Germany Project Notice - Investigation On The Vaccination Potential Of Il4i1 Deficient Dendritic Cells In Chronic Lymphocytic Leukemia

Project Notice

PNR 58015
Project Name Investigation on the vaccination potential of IL4i1 deficient dendritic cells in Chronic lymphocytic leukemia
Project Detail Molecular insight into the failure of dendritic cell vaccines in leukemia Dendritic cells (DCs) are the professional antigen-presenting cells of the immune system, promoting T cell immune responses against specific antigens. These properties have led to the development of DC based vaccines for the treatment of chronic lymphocytic leukemia (CLL). However, clinical evidence has been disappointing, suggesting a more in-depth investigation of the immune suppression mechanisms in CLL. Funded by the Marie Sklodowska-Curie Actions programme, the engineereD to Clear project aims to understand why DC vaccines fail. The work will focus on interleukin-4-induced 1 enzyme, which downregulates the function of CD8+ T cells. Results will help take current DC vaccines into the next era. Chronic lymphocytic leukemia is a common leukemia in adults characterized by an extremely immune suppressive microenvironment, which leads to the failure of otherwise effective immunotherapy regimens including dendritic cell (DC) based tumor vaccines. Recent attempts to understand immune suppression in CLL provided substantial evidence and identified that over-expression of amino acid catabolizing enzyme interleukin-4-induced 1 (IL4i1) in CLL and immune cells as key phenomenon in CLL mediated immune suppression. IL4i1 is secreted by DCs in the immune synapse and downregulates CD8+ T cell effector functions while presenting antigens, which perfectly explains failure of DC vaccines in CLL treatment. Addressing this, the important objectives of the present project are 1. To investigate the negative impacts of IL4i1 on DC functions, which are in particular relevance to DC vaccines and 2. To analyze the potential of IL4i1 deficient DCs in CLL vaccination. In this project I will first study ex vivo the DC and CD8+ T cell dysfunctions associated with DC secreted IL4i1 by assessing antigen presentation, immune synapse formation, CD8+ T cell activation and proliferation using both model antigen SIINFEKL and whole CLL cell antigens. Next, I will feed IL4i1 deficient DCs with whole CLL cell antigens and study using cutting-edge techniques their potential in eliciting anti-CLL immune responses in vivo using Eµ-TCL1 adaptively transferred CLL mouse model (TCL1AT). I obtained my PhD in 2021 and presently working as research associate at the department of Biochemistry and Molecular Biology, University of Szeged, Hungary. I propose this project for Marie Curie postdoctoral fellowship- European fellowships. This project will be carried out in the division of Molecular Genetics, German Cancer Research Center (Deutsches Krebsforschungszentrum, DKFZ), Heidelberg, Germany under the supervision of Dr. Martina Seiffert.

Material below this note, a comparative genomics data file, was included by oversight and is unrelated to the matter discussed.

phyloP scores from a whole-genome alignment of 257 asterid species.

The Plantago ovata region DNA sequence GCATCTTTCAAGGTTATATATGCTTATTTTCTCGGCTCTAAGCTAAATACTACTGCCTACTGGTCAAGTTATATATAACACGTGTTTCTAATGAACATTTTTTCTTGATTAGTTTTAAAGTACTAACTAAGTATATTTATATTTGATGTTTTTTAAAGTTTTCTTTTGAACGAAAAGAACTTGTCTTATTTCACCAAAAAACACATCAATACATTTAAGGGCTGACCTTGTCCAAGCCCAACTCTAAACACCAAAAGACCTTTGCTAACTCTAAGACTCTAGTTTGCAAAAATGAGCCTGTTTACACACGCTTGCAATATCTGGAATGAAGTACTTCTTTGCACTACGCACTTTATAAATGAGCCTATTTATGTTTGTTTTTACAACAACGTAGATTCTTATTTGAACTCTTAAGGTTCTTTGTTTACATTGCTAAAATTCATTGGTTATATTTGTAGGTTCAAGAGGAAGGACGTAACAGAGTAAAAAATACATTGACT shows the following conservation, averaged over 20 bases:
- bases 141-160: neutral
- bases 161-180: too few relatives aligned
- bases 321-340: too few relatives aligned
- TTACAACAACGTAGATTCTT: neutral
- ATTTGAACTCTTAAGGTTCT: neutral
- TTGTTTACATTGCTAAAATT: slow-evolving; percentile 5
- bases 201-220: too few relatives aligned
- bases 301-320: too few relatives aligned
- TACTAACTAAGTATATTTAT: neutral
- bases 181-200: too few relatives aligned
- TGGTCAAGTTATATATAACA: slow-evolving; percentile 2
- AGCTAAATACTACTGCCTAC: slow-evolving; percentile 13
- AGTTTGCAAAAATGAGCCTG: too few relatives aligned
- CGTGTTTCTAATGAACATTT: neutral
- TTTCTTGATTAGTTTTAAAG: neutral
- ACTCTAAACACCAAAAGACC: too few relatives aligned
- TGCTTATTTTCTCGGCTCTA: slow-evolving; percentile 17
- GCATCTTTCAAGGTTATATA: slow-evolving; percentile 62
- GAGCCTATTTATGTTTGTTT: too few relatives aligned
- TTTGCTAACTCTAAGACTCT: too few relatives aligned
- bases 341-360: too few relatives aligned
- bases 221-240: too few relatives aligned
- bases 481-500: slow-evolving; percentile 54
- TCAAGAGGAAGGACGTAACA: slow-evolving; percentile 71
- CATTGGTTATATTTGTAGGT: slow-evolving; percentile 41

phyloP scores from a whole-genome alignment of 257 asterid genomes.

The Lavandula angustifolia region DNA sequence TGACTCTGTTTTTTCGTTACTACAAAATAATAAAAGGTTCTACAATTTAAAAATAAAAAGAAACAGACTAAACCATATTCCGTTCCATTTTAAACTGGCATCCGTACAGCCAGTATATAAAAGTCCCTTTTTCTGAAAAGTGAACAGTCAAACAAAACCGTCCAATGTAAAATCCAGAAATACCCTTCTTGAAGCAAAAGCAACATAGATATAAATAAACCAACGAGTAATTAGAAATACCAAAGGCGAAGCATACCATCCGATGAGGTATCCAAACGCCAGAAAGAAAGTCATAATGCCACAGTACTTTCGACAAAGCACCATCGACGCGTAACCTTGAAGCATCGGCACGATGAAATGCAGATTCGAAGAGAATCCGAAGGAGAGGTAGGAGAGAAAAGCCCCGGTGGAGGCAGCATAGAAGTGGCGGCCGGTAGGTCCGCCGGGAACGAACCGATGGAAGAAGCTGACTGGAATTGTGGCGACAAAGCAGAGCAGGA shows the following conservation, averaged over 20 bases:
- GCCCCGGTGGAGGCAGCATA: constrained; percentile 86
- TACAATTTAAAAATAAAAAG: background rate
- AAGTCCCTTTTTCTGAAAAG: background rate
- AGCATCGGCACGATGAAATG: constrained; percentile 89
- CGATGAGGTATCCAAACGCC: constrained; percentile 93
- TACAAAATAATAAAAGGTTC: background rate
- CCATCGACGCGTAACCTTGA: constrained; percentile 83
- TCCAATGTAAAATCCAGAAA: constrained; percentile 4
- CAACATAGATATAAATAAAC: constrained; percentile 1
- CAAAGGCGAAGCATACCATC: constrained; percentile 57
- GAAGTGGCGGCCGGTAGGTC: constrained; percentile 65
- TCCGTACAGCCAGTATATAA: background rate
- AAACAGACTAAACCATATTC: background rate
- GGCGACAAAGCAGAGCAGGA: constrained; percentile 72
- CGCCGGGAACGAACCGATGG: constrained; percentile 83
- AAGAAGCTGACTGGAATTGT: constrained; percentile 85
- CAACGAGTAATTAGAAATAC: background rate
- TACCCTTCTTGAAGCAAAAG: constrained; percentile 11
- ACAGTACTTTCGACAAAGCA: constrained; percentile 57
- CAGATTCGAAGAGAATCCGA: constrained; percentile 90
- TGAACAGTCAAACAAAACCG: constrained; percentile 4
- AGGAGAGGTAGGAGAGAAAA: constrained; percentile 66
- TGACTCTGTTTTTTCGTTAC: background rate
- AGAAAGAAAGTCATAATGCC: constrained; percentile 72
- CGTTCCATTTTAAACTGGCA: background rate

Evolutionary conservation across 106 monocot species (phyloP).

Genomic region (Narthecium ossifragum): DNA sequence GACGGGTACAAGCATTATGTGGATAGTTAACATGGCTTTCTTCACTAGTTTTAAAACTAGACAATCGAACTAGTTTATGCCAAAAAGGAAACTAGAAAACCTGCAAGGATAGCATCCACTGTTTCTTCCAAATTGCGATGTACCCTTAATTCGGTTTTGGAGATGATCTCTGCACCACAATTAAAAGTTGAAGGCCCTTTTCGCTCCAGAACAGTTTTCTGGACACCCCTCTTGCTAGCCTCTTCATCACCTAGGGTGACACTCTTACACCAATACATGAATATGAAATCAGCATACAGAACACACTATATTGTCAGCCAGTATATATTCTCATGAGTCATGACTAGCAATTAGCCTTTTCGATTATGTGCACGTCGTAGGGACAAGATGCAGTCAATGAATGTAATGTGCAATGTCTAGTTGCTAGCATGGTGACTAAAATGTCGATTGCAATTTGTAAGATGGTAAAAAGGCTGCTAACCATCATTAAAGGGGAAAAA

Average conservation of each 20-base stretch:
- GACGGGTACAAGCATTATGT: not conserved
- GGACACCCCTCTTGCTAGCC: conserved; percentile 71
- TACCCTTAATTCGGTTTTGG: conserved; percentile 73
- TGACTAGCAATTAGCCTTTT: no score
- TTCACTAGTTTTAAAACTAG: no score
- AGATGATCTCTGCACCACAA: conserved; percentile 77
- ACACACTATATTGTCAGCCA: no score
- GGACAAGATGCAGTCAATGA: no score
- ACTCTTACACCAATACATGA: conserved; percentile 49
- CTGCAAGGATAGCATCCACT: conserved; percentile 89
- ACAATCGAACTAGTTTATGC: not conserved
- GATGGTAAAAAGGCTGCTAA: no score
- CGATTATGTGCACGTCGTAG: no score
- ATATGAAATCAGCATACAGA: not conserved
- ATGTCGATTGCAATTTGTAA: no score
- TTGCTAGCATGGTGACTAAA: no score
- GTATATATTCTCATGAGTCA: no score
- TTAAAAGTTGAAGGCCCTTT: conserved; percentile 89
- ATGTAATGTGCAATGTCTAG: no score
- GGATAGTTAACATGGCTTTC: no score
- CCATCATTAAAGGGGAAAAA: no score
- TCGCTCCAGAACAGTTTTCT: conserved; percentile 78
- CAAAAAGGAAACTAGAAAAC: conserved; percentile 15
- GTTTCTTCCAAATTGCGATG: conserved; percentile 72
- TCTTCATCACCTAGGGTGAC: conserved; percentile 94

Funded By European Union (EU)
Country Germany , Western Europe
Project Value EUR 189,687

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